One of the most powerful earthquakes ever to strike Mexico has hit off its southern Pacific coast, killing at least 32 people, toppling houses, government offices and businesses while sending panicked people into the streets more than 650 miles (1,000 kilometers) away. The U.S. Geological Survey said the earthquake hit off Chiapas state near the Guatemalan border with a magnitude of 8.1 - slightly stronger than the magnitude 8 quake of 1985 that killed thousands and devastated large parts of Mexico City. Oaxaca state Gov. Alejandro Murat told local news media that at least 23 people had died in his coastal state. Civil defense officials said at least seven died in Chiapas and two others in the Gulf coast state of Tabasco. Hundreds of buildings collapsed or were damage, power was cut at least briefly to more than 1.8 million people and authorities closed schools Friday in at least 11 states to check them for safety. "The house moved like chewing gum and the light and internet went out momentarily," said Rodrigo Soberanes, who lives near the Chiapas state city of San Cristobal de las Casas. The U.S. Geological Survey recorded at least 20 aftershocks of magnitude 4.0 or greater within about five hours after the main shake, and the president warned that a major aftershock as large as magnitude 7.2 could occur. The USGS said the quake struck at 11:49 p.m. Thursday (12:49 a.m. EDT ; 0449 GMT Friday) and its epicenter was 102 miles (165 kilometers) west of Tapachula in Chiapas. It had a depth of 43.3 miles (69.7 kilometers). The quake caused buildings to sway violently in Mexico's capital more than 650 miles (1,000 kilometers) away. As beds banged against walls, people still wearing pajamas fled into the streets, gathering in frightened groups. Chiapas Gov. Manuel Velasco said that three people were killed in San Cristobal, including two women who died when a house and a wall collapsed. He called on people living near the coast to leave their houses as a protective measure. "There is damage to hospitals that have lost energy," he said. "Homes, schools and hospitals have been damaged." Tabasco Gov. Arturo Nunez said one child died in his state when a wall collapsed, and the other was an infant who died in a children's hospital that lost electricity, cutting off its ventilator. The Pacific Tsunami Warning Center said waves of one meter (3.3 feet) above the tide level were measured off Salina Cruz, Mexico. Smaller tsunami waves were observed on the coast or measured by ocean gauges in several other places. The center's forecast said Ecuador, El Salvador and Guatemala could see waves of a meter or less. No threat was posed to Hawaii and the western and South Pacific. Mexican authorities said they were evacuating some residents of coastal Tonala and Puerto Madero because of the warning. The quake hit as Mexican emergency agencies were bracing for another crisis on the other side of the country. The U.S. National Hurricane Center said Hurricane Katia was likely to strike the Gulf coast in the state of Veracruz early Saturday as a Category 2 storm that could bring life-threatening floods. In neighboring Guatemala, President Jimmy Morales spoke on national television to call for calm while emergency crews checked for damage. "We have reports of some damage and the death of one person, even though we still don't have details," Morales said. He said the unconfirmed death occurred in San Marcos state near the border with Mexico. The quake occurred in a very seismically active region near the point of collision between three tectonic plates, the Cocos, the Caribbean and the North American. Mexico's National Seismological Service said the area has seen at least six other quakes of magnitude 7.0 or greater since 1900 - though three of those all occurred within a nerve-wracking nine-month span in 1902-1903. The new quake matched the force of a magnitude 8.1 quake that hit the country on June 3, 1932, roughly 300 miles (500 kilometers) west of Mexico City.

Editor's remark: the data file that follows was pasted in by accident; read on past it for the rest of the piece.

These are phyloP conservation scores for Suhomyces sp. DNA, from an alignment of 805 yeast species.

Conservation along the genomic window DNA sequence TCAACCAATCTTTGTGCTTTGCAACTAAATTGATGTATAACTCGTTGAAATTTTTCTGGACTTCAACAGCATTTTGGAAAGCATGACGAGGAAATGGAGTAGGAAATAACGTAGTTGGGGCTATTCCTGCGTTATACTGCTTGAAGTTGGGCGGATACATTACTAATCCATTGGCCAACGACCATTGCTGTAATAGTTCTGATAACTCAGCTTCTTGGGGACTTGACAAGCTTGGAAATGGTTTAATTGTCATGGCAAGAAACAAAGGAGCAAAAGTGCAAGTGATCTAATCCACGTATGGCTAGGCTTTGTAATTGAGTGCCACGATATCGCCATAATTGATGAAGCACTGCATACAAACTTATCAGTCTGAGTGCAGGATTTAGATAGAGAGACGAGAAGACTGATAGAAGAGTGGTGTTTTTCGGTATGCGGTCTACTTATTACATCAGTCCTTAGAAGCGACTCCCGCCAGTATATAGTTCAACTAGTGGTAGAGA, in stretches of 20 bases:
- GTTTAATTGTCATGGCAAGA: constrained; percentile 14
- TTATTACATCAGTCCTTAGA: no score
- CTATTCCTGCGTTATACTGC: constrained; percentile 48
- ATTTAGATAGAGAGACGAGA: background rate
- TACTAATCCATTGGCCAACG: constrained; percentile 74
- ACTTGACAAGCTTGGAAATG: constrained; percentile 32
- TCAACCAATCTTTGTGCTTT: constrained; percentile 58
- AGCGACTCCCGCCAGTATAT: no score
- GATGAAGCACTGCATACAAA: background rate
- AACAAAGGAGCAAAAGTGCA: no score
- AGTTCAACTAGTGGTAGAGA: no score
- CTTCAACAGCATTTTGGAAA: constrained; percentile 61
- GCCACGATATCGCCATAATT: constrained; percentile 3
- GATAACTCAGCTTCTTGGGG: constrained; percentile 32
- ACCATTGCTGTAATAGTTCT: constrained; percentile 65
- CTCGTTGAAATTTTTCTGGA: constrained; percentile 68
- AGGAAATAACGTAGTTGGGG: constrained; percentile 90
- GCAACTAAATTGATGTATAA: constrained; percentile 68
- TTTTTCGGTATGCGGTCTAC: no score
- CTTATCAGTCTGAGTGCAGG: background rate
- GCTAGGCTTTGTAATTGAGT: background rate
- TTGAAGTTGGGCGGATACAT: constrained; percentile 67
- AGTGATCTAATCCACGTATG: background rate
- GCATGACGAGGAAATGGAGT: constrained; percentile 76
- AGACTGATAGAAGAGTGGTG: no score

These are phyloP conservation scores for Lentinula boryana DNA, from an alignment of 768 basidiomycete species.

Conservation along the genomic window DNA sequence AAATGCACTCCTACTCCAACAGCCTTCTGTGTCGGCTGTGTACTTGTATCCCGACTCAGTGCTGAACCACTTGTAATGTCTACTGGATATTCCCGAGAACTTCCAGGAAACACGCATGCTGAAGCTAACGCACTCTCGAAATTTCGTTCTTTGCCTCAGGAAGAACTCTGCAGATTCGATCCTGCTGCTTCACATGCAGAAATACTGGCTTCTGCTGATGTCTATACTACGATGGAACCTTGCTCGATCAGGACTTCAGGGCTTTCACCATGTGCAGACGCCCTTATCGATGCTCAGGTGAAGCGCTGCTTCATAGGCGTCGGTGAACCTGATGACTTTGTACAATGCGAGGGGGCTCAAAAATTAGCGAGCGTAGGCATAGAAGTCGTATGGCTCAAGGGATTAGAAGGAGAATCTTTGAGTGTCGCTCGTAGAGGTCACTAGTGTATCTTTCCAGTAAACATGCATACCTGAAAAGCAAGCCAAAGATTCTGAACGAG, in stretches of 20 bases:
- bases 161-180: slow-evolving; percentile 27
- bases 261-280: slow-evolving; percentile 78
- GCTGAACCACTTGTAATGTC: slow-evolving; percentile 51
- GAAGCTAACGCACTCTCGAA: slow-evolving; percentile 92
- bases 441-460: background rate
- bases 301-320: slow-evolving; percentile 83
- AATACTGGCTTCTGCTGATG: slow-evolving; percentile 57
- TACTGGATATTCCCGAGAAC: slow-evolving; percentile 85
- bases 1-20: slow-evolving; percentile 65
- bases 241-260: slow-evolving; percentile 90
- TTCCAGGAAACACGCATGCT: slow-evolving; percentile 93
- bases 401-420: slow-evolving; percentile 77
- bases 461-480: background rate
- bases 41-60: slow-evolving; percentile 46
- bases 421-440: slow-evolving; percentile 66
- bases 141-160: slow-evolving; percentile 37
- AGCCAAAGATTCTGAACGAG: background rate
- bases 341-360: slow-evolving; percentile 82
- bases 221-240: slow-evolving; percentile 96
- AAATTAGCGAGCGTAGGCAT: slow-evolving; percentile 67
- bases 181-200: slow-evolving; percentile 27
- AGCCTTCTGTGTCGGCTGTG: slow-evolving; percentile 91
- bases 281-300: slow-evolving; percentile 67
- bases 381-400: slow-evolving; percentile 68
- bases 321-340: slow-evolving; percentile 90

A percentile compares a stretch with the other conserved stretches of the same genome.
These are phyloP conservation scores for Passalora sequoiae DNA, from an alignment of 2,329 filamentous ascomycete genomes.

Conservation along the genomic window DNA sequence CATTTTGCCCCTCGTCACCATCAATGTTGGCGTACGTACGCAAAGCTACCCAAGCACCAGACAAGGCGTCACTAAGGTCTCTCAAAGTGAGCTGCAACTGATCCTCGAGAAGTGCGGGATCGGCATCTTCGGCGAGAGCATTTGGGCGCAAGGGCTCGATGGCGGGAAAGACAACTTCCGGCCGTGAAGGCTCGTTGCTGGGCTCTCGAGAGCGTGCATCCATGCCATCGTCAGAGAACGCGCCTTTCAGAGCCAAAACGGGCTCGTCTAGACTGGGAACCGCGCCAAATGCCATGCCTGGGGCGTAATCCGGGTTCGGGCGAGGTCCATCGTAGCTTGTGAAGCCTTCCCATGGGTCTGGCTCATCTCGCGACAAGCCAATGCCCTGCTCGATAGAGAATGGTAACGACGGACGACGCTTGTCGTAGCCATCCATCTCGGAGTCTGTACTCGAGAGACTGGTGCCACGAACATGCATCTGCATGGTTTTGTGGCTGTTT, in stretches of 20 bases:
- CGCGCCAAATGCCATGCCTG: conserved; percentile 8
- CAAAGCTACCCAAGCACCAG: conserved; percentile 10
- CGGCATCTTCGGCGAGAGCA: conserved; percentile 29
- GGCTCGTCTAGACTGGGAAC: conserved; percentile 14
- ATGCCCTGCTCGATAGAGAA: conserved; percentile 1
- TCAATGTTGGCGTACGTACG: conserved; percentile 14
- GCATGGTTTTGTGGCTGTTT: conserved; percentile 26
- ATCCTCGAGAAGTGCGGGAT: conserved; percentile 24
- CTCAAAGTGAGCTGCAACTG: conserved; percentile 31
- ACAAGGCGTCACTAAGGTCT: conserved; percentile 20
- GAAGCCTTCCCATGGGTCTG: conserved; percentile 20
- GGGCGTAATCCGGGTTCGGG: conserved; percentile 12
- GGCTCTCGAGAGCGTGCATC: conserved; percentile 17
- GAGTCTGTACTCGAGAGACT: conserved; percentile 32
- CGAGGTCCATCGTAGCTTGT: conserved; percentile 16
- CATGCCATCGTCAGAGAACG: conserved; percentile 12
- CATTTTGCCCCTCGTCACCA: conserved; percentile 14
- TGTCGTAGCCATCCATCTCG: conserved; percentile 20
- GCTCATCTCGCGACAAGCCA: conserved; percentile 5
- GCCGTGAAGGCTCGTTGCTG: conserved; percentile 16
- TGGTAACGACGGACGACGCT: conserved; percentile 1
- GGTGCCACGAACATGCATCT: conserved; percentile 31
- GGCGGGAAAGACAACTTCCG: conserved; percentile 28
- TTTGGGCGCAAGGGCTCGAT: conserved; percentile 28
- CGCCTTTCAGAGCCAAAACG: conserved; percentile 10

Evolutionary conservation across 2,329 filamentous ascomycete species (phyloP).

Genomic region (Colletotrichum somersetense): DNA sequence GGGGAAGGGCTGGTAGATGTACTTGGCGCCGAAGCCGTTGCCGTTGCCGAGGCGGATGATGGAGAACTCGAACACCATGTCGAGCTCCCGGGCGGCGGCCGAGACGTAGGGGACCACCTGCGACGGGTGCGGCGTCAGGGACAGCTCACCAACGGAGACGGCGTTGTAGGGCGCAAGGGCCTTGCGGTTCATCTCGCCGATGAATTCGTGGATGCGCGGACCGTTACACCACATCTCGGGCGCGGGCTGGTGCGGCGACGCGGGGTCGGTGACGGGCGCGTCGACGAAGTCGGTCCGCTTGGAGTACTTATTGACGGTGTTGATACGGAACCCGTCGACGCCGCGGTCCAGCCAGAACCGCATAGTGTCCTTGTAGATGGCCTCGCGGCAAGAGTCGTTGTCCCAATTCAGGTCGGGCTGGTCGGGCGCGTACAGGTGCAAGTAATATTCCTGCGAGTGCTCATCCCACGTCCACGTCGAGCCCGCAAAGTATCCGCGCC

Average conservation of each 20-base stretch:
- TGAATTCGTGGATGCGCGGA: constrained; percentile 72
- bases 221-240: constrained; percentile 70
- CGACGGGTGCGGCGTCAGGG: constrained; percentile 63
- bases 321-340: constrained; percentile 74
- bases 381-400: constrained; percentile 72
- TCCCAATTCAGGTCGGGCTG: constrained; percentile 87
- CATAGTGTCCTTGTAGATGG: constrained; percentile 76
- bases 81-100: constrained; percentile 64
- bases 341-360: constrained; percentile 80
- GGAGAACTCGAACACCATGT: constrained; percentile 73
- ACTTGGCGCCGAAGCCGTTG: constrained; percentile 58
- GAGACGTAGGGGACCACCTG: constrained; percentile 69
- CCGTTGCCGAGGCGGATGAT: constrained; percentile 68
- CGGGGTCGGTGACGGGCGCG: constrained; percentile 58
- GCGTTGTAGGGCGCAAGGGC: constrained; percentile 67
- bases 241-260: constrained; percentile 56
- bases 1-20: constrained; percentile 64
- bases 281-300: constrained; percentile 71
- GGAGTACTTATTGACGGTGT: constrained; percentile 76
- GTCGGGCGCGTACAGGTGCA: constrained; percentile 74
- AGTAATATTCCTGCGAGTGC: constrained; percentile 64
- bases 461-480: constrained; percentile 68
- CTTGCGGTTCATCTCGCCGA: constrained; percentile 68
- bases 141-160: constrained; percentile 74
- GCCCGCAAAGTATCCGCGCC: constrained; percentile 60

A powerful 8.2-magnitude earthquake rocked Mexico late Thursday, killing at least 15 people and triggering a tsunami alert in what the president called the quake-prone country's biggest one in a century.Officials evacuated residents along the central and southern Pacific coast as seismologists warned a tsunami of more than three meters (10 feet) could be headed toward land, affecting coastal towns as far south as Ecuador.The quake hit offshore in the Pacific at 11:49 pm (0449 GMT), about 100 kilometers (60 miles) from the coastal town of Tonala, in far southern Chiapas state, Mexico's seismologic service said, giving an updated magnitude of 8.2."It was a major earthquake in scale and magnitude, the strongest in the past 100 years," said President Enrique Pena Nieto in an address from the National Disaster Prevention Center's headquarters, where he was supervising the emergency response.The US Geological Survey put the magnitude slightly lower, at 8.1. That is the same as a devastating 1985 earthquake that killed more than 10,000 people in Mexico City -- the country's most destructive ever."The death toll is 15 in all... based on the figures from each state," the head of the disaster management agency, Ricardo de la Cruz, told TV station Milenio after the quake, the most powerful to hit Mexico in a century.Pena Nieto said three people were killed in collapsing buildings in Chiapas.In neighboring Tabasco state, two children were killed, the governor said. One was crushed by a collapsing wall. The other, an infant on a respirator, died after the quake triggered a power outage.A hotel collapsed and several houses were damaged in Juchitan, in the state of Oaxaca, but no fatalities were reported there.The president downplayed the tsunami threat, saying it was "not a major risk at this time."But coastal communities were on alert across a warning area that stretched through the Central American countries of Guatemala, El Salvador, Costa Rica, Nicaragua, Panama and Honduras, all the way down to Ecuador. "Based on all available data ... widespread hazardous tsunami waves are forecast for some coasts," the Pacific Tsunami Warning Center said."Tsunami waves reaching more than three meters above the tide level are possible along the coasts of Mexico," it said, with lower waves in other countries.Tsunami waves of up to one meter could also reach New Zealand, according to seismologists in Australia.